In Washington, the sky might not be falling, but the downpour has officially begun.
On Wednesday, the state’s chief economist delivered a bombshell: The state’s projected budget shortfall has grown from a whooping $3.2 billion to a stunning $5.1 billion.
The bottom has fallen out of revenue collections so fast that the state faces an actual deficit of roughly $500 million in the current budget.
This is more than a rainy day; it’s a monsoon. Covering the gap will be the biggest challenge to face state budget writers in years.
On paper, the $5 billion shortfall is a 15 percent hit to the general fund taxes the state expected to collect. In reality, it’s a much bigger bite, because less than half of the state’s budget is really discretionary spending.
Unless state officials are considering setting convicts free or reneging on their obligations to Medicaid patients, they’ll have to look elsewhere to balance the budget.
Squarely in their sights is higher education, the biggest pot of unprotected money in the state budget. Colleges and universities are among the state agencies the governor’s budget staff have asked to plan to trim spending by 20 percent.
The cuts couldn’t come at a worse time as the troubled economy prompts droves of Washingtonians to head back to school. The workhorses of workforce education – the state’s community and technical colleges – are experiencing their highest enrollment growth since the 1970s. They might have to pare their rolls by 6,000 students.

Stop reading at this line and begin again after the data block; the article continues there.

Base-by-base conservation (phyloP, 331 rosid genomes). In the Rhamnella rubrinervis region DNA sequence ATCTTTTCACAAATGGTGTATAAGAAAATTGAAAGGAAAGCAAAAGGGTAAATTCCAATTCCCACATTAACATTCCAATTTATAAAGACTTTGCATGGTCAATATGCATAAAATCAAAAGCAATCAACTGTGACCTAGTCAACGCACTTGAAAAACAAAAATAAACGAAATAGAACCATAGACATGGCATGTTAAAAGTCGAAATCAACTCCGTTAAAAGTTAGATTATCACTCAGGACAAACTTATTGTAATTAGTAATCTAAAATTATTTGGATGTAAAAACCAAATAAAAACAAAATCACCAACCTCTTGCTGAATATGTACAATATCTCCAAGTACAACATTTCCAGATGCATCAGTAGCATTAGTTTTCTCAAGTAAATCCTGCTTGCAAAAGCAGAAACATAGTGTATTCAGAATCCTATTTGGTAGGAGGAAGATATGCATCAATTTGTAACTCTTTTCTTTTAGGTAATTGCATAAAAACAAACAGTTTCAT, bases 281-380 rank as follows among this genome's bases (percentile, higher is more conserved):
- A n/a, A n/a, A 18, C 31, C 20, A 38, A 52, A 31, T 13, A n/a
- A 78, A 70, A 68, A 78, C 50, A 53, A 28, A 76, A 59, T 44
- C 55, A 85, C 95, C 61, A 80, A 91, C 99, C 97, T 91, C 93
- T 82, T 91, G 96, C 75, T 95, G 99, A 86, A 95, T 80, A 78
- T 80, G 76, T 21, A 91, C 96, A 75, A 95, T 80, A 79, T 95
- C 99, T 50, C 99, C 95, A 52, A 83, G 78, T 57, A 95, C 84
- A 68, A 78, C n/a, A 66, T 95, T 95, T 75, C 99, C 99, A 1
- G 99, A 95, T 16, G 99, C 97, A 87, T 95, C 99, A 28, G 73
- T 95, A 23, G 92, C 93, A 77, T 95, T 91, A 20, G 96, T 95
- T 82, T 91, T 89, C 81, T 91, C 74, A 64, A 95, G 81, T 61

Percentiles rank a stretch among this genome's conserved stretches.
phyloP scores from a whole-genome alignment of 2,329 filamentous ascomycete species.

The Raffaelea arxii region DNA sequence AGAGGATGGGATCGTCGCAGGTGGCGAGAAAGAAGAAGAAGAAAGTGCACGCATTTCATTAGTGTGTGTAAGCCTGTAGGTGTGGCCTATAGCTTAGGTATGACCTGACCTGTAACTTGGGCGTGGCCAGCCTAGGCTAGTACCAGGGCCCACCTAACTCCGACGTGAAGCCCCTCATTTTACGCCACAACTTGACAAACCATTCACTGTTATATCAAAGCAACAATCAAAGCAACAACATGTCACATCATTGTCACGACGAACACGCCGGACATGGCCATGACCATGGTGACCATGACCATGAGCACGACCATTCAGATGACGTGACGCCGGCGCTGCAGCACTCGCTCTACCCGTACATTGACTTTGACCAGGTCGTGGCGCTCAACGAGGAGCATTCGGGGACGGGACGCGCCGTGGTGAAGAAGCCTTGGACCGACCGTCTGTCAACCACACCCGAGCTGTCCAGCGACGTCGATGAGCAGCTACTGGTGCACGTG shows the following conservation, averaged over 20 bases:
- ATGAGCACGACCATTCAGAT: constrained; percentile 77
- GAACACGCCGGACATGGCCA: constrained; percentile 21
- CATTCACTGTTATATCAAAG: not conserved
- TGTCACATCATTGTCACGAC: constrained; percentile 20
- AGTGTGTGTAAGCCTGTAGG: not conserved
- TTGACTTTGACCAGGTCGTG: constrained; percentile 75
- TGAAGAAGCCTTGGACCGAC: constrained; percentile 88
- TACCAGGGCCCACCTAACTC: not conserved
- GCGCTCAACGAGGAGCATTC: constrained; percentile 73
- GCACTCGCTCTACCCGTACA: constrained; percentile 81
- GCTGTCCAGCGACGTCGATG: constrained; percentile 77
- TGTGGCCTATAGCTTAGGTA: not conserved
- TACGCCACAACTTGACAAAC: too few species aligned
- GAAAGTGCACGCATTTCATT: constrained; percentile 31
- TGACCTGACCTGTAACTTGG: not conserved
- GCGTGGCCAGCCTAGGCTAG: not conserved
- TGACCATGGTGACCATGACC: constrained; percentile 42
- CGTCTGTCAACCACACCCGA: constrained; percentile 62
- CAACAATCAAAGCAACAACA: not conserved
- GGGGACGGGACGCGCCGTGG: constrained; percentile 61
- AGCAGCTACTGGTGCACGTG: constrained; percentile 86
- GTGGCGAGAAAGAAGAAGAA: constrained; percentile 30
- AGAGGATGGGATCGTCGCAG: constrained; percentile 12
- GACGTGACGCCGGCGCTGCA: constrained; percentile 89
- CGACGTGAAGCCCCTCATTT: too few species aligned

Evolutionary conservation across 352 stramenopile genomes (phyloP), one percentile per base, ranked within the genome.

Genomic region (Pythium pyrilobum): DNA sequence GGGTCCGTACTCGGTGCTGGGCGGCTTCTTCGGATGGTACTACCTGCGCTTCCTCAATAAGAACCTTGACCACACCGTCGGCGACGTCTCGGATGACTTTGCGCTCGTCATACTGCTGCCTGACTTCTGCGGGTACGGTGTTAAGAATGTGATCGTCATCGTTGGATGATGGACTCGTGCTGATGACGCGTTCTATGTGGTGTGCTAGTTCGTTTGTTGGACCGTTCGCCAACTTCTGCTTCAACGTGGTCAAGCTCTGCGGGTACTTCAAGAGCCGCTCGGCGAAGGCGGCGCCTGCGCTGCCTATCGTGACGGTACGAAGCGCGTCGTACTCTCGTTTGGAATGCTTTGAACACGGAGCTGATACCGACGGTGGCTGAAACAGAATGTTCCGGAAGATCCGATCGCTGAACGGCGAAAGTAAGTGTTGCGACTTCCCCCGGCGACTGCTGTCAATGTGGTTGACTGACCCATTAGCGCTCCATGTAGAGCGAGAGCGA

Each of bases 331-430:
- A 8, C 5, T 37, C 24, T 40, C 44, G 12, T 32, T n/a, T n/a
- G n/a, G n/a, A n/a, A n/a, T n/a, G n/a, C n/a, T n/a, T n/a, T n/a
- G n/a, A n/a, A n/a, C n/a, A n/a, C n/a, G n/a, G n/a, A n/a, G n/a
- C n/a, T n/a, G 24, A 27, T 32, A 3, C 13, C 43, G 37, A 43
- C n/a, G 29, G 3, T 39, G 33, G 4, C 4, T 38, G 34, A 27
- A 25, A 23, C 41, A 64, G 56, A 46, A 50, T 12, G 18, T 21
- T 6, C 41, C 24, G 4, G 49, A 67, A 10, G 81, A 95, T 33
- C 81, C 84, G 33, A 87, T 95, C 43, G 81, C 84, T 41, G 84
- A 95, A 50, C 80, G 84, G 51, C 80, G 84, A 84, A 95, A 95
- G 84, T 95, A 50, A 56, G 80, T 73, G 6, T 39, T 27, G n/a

University of Washington officials say that in addition to increasing class sizes and cutting programs, they might have to abandon plans to serve more placebound students at the branch campuses in Tacoma and Bothell.
Severe cuts in higher education won’t be easy to undo once the economy rebounds and state tax coffers are flush. Academic programs and faculties can take decades to rebuild. The potential for lasting damage has even the presidents of the state’s private colleges worried.
In a letter to the governor and state lawmakers last week, the presidents said, “Our public institutions have already been asked to cut $36 million from their budgets this fiscal year. If the state reduces support further, the negative effects will ripple through the region’s economy for years.”
Higher education likely can’t be spared the budget ax given the depth of the state’s financial troubles. But potential cuts should be viewed through the lens of how well they preserve the access and quality needed to revive the economy.